Twitter OAuth and Other Authentication Methods
How the authentication works on Twitter APIs. Twitter use 3 different methods.
- OAuth 1.0a
- OAuth 2.0 Bearer Token
- Basic Authentication
What is OAuth?
OAuth is an open-standard authorization protocol or framework that describes how unrelated servers and services can safely allow authenticated access to their assets without actually sharing the initial, related, single logon credential.
OAuth doesn't share password data but instead uses authorization tokens to prove an identity between consumers and service providers. OAuth is an authentication protocol that allows you to approve one application interacting with another on your behalf without giving away your password.
Many endpoints on the Twitter developer platform use the OAuth 1.0a method to act, or make API requests, on behalf of a Twitter account. For example, if you have a Twitter developer app, you can make API requests on behalf of any Twitter account as long as that user authenticates your app.
Signing a request with keys and tokens: You have to sign each API request by passing several generated keys and tokens in an authorization header. To start, you can generate several keys and tokens in your Twitter developer app’s details page, including the following: oauth_consumer_key, oauth_consumer_secret, oauth_token, oauth_token_secret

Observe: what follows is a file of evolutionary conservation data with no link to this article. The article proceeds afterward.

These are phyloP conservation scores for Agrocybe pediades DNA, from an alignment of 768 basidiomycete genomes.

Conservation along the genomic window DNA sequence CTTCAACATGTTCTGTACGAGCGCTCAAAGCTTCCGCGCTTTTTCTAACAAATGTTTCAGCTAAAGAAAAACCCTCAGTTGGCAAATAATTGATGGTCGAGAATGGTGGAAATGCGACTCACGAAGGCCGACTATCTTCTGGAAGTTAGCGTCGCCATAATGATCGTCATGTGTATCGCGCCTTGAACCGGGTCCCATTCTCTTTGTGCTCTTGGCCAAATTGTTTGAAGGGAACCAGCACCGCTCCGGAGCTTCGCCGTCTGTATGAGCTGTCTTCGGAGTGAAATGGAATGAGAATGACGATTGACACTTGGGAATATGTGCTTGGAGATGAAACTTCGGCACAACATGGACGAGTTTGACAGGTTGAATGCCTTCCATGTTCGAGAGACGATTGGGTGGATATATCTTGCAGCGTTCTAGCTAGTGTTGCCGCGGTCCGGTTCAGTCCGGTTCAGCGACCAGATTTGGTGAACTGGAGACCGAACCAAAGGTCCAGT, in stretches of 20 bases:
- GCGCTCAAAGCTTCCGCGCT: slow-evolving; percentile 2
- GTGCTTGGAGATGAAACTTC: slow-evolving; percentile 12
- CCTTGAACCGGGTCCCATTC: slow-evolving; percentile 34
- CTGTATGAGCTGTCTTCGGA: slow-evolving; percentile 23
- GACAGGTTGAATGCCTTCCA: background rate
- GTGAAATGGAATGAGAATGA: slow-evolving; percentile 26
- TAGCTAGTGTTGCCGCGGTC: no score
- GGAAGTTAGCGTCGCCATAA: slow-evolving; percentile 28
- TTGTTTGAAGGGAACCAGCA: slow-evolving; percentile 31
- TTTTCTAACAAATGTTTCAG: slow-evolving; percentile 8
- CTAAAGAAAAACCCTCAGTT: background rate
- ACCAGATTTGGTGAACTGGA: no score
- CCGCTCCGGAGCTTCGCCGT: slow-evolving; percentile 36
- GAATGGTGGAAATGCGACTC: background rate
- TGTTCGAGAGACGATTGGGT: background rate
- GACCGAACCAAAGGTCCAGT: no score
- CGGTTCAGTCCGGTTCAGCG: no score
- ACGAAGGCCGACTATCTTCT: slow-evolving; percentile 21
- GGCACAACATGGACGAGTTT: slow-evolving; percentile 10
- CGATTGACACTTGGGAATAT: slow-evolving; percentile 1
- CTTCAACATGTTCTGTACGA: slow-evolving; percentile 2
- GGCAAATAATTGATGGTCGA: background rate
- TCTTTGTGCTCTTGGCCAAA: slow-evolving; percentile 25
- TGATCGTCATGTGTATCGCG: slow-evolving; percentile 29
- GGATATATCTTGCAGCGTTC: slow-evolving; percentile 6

Making requests on behalf of users: You can generate a set of access tokens that represents the Twitter account that owns the Twitter developer app from the app’s details page, but if you are wanting to make a request on behalf of a different Twitter account, that account’s owner must grant access to you by signing in to their account as part of the 3-legged OAuth flow. The output of this process is a set of access tokens (oauth_token and oauth_token_secret) that can be used to make a OAuth 1.0a request.
Once you have these keys and tokens, you can either create a signature from scratch.
OAuth 2.0 Bearer Token
OAuth 2.0 Bearer Token is the application-only authentication method for authenticating with the Twitter API. As this method is specific to the application, it does not involve any users. This method is typically for developers that need read-only access to public information.
API calls using app-only authentication are rate limited per API method at the app level.
To use this method, you'll need a bearer token, which you can generate by passing your consumer key and secret through the POST oauth2/token endpoint. If you'd like to revoke a bearer token, you can use the POST oauth2/invalidate_token endpoint.
Many of Twitter's enterprise APIs like PowerTrack API, 30-Day Search API, Usage API require the use of HTTP Basic Authentication.
To make a successful request to an API that requires Basic Authentication, you must pass a valid email address and password combination as an authorization header for each request. The email and password combination are the same ones that you will use to access the enterprise API console, and can be editted from within this console.
When building a request using Basic Authentication, make sure you add the Authentication: Basic HTTP header with encoded credentials over HTTPS.